1. A Modernization Plan That Backfired and Killed Tens of Millions
Mao and his followers sought to revolutionize China’s countryside, where most of the population toiled as peasants. So they prohibited private farms, and ordered mandatory agricultural collectivization. Private farm plots were combined into big fields that belonged to the entire community. The theory was that economies of scale would come into play, and the big collectivized fields would prove more efficient and productive than the small plots. However, poor planning led to poor implementation of collectivization, and the yield of the big fields turned out to be less than that of the private plots.
Additionally, the Great Leap Forward emphasized ideological purity and fervor, rather than competence. So collectivization was led by enthusiastic and zealous overseers, instead of capable and competent managers. A series of natural disasters from 1959 to 1961 made things worse. The result was history’s greatest manmade disaster. By 1960, it was obvious that the plan for the Great Leap Forward had not been well thought out, but by then it was too late. The diversion of labor from farms to ill-advised industries such as backyard furnaces, plus the disruptions of collectivization, combined to produce a catastrophe. Between 1959 to 1962, up to 55 million Chinese starved to death or otherwise perished because of the screw-ups caused by the Great Leap Forward.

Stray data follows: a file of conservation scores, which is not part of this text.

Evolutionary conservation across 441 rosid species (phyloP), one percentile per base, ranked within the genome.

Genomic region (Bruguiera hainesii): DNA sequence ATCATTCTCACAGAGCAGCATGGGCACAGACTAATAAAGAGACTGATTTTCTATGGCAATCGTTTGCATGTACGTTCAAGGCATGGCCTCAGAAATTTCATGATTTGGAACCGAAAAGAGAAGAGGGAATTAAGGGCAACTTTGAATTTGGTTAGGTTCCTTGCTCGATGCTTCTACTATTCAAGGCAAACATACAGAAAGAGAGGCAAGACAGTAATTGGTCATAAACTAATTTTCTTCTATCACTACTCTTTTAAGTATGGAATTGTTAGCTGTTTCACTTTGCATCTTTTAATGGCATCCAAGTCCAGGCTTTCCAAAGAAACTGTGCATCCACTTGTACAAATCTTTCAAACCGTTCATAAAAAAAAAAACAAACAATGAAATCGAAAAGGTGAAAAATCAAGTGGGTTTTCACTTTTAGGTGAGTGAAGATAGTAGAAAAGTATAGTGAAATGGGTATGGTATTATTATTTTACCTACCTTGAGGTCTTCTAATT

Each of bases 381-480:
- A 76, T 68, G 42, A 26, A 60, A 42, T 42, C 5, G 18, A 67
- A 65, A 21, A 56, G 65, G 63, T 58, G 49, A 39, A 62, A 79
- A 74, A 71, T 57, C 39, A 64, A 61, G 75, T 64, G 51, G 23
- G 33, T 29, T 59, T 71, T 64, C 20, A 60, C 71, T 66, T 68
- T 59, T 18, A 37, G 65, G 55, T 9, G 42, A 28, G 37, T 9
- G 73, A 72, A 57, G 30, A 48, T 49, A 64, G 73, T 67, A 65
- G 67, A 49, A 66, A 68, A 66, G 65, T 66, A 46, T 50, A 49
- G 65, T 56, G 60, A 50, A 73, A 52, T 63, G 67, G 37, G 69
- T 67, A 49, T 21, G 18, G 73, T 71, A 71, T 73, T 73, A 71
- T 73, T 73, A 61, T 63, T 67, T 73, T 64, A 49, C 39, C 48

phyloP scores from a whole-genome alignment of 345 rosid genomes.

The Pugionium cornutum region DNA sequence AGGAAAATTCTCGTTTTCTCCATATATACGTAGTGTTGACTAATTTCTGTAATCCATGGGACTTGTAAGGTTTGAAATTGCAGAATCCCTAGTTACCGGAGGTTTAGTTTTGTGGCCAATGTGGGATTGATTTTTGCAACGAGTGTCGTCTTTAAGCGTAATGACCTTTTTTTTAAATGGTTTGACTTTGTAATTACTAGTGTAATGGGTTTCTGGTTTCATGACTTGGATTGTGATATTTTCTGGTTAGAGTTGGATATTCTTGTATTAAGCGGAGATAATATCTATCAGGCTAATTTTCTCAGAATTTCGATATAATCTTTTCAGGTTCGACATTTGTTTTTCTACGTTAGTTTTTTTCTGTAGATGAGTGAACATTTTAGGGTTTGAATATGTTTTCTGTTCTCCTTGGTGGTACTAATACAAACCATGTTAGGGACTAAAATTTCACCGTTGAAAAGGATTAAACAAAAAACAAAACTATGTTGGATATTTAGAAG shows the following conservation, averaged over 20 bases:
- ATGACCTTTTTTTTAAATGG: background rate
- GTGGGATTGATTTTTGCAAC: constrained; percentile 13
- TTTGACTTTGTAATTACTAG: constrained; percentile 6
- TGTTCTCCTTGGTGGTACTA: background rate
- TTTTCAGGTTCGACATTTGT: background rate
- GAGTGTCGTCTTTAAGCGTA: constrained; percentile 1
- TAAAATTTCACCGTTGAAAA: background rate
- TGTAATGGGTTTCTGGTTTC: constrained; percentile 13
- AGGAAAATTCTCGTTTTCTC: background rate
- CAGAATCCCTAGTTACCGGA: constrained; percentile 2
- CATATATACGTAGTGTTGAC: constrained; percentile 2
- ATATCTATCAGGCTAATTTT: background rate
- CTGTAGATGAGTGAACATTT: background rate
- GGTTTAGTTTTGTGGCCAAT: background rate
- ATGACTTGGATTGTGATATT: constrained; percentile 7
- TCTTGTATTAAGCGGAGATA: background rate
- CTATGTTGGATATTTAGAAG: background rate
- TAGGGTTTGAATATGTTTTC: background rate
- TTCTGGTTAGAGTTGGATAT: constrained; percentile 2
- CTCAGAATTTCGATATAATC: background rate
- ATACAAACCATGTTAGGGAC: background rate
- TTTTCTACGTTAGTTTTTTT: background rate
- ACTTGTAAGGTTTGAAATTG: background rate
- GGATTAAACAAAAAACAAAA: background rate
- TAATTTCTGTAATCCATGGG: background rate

Where Did We Find This Stuff? Some Sources and Further Reading